Northern Exposure

Working with the Krung Tribe in North East Cambodia

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When helping Lazarus hurts

In Cambodia you will commonly see very poor families employed to build homes for the rich. Whilst doing so, they construct their own rough shelter on the building site and when the house is finished move on to the next. Always building homes for others, but never having a home of their own. A few months ago, such a family moved into my street. At first I took great notice of them, but as the days grew into weeks and the weeks grew into months I began to not even see them anymore. Possibly it was the same for the rich man in the story of the Rich man and Lazarus (Luke 16:19-31). I used to think the rich man in that story must have been a particularly evil man, but putting aside his continued unrepentant attitude towards Lazarus when he was in hell, I now wonder if whilst on earth (parable or not) he would have looked just like you or me. Since reading the story again, I knew that God was prompting me to engage with this family, but I also knew that to do so would inevitably open a can of worms. Would it be worth it?

At 7.00 in the morning the first sound I now hear is Mee-sa and her little sister calling for me to come and open the gate. When I come back after visiting a village tired, hungry and in need of a shower, they are there at the gate waiting for me. Where have I been? Why did I take so long? Can we make a cake now? Since giving the family and their children my time, my attention and my food, they now consider themselves entitled to all three, all day long. Whatever romantic notions we may have about helping the poor, the truth is it is tiring and it hurts. And your Lazarus, whoever it may be, is not always easy to love. You don’t always get a ‘please’ or a ‘thank you’ or any kindness or thoughtfulness in return. So was it worth opening that can worms? Probably yes for two reasons, and maybe not the reasons we would normally think. It’s reminded me that a) I am sinful and in constant need of God’s forgiveness and b) in and of myself I am incapable of selflessly loving my neighbor. Only by depending on Gods strength to be patient, kind and loving can I open those gates every morning and welcome Lazarus in.

Please pray for a daily portion of Gods patience, love and kindness as I reach out to
Mee-sa, Mee-na and their parents and pray that I would continue to faithfully share Jesus with them. Please pray for Mee-sa in particular, who asked some really great questions when we watched the Jesus film together. Pray for her to know that, unlike me, Jesus loves her so perfectly He even died on the cross for her.

Pictured above: Mee-sa on the bicycle, Mee-Na eating jelly, making cakes with some of the other kids on our street, watching the Jesus Film in Khmer.

Visiting Grandma and Grandpa

Every Wednesday myself and either some other Krung ladies or Krung youth visit a elderly couple living fairly isolated lives in a forest. The wife had a stroke a number of years ago which left her paralyzed. Her husband, very weak and skinny himself, cares for his disabled wife almost entirely alone since their children abandoned them about eight months ago. The wife lays on a raised bamboo mat, wearing a sarong drenched in her own urine and often covered in ant bites. Every week we rinse out her sarongs, give the couple fresh food, bring them water from the well and pray for them. Although their lives are fairly miserable it’s been heartening to find them listening to a dramatized recording of Luke’s gospel when we visit. Please pray God would bless them with true saving faith, however simple, and that the hope of heaven would bring them much comfort.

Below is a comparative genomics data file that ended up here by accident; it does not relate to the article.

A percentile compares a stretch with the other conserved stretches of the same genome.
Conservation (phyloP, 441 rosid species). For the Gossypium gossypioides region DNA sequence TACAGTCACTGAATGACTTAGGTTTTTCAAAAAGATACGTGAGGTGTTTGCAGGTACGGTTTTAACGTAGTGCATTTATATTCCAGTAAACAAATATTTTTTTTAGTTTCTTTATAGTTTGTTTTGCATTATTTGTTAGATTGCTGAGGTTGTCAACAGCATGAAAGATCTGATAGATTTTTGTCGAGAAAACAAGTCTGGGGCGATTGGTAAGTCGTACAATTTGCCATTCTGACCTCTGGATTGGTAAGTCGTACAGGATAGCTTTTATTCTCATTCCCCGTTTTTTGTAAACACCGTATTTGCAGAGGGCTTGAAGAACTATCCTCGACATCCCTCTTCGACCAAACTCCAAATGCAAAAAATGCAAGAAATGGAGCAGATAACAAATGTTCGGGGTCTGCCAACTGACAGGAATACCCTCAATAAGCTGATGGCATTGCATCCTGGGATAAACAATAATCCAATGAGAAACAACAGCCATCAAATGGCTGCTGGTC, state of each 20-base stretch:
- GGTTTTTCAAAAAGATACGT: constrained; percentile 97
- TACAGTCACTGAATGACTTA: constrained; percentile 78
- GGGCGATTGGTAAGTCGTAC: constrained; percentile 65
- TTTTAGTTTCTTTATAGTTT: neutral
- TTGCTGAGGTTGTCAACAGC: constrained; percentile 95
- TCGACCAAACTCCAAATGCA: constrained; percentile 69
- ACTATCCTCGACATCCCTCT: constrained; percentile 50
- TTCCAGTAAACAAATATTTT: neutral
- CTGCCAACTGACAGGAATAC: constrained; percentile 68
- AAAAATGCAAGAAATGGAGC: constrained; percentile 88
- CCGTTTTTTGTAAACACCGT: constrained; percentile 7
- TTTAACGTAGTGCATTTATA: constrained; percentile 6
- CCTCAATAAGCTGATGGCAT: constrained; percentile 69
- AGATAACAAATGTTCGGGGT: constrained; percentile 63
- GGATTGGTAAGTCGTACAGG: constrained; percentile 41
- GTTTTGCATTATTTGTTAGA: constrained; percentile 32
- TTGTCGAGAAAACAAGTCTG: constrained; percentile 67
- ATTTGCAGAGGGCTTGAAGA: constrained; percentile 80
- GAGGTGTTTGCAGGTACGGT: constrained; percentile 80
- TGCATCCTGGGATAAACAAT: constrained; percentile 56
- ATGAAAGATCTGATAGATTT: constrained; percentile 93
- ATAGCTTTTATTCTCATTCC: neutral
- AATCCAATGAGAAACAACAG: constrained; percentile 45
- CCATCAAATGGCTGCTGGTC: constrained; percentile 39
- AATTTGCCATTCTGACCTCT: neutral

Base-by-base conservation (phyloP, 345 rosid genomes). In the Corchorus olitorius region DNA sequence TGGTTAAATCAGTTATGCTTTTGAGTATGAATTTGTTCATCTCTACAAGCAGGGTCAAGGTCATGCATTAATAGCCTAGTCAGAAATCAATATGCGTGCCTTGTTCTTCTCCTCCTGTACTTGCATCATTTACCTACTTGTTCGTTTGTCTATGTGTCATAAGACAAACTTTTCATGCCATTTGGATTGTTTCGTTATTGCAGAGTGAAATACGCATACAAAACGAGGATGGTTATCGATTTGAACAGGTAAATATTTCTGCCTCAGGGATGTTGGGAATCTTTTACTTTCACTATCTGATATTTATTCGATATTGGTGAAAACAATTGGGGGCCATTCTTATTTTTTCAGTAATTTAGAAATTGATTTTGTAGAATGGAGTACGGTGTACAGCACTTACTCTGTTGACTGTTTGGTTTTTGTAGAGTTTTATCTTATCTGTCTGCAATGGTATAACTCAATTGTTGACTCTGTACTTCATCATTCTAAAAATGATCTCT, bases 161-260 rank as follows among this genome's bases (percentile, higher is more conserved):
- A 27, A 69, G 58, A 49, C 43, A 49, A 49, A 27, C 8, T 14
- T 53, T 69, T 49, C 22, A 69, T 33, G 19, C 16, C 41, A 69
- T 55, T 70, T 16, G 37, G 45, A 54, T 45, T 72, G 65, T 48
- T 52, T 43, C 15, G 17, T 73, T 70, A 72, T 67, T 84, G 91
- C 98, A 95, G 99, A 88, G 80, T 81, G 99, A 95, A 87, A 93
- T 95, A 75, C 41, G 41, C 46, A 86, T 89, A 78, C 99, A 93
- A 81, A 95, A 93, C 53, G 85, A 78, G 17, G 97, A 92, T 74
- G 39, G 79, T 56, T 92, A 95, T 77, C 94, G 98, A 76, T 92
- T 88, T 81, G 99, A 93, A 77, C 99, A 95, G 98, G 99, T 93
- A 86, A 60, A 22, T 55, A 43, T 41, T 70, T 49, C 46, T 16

Ochum Ladies Bible Study

Every Wednesday morning I study the Bible with 4-5 Krung ladies in Ochum Village. We have enjoyed seeing that our God is a God who loves to rescue; Naomi and her daughter in law in the book of Ruth, Daniel and his friends in the book of Daniel and the nation of Israel in the book of Exodus. To most of the women all three stories were completely new and it was an encouragement to see them excitedly retelling the story of Exodus when we had two new visitors to the group. I was never officially the leader of this study, but as the months went by it started to become that way. Last week we had a helpful discussion where the ladies confessed they had become too lazy and too dependent on my teaching them. Praise God that the ladies (and myself) were convicted of this and pray that God would help us as we try to pull back and once again share the teaching role more equally.

Thun Village Youth Group

Our weekly youth meeting in Thun Village continues to be both an encouragement and discouragement! Praise God that every week we have large numbers of youth and children attending. Please pray that Sovann, the youth leader, would take his teaching role seriously and study the lesson I have prepared for him to teach properly in advance. The youths reading and comprehension skills are very low, so it’s very hard for both them and Sovann. Please Pray the youth would go away with a clear understanding of the lesson and with hearts that have been touched.

Rivers of flowing Mud

Praise God that since my last prayer letter rainy season has begun and I no longer need to worry that my well will dry up! Its been lovely to see the dry, dead landscape become green and vibrant once again. However, rainy season also means many of our more isolated villages will become inaccessible as the roads become rivers of flowing mud! For me this means I will not get to meet with the youth at Thun village as much. Please pray that our believers in isolated villages would continue to be feed themselves by listening to our daily Christian radio show and by continuing to meet together despite the absence of missionaries.

Thank you for praying for us.

Love Joelle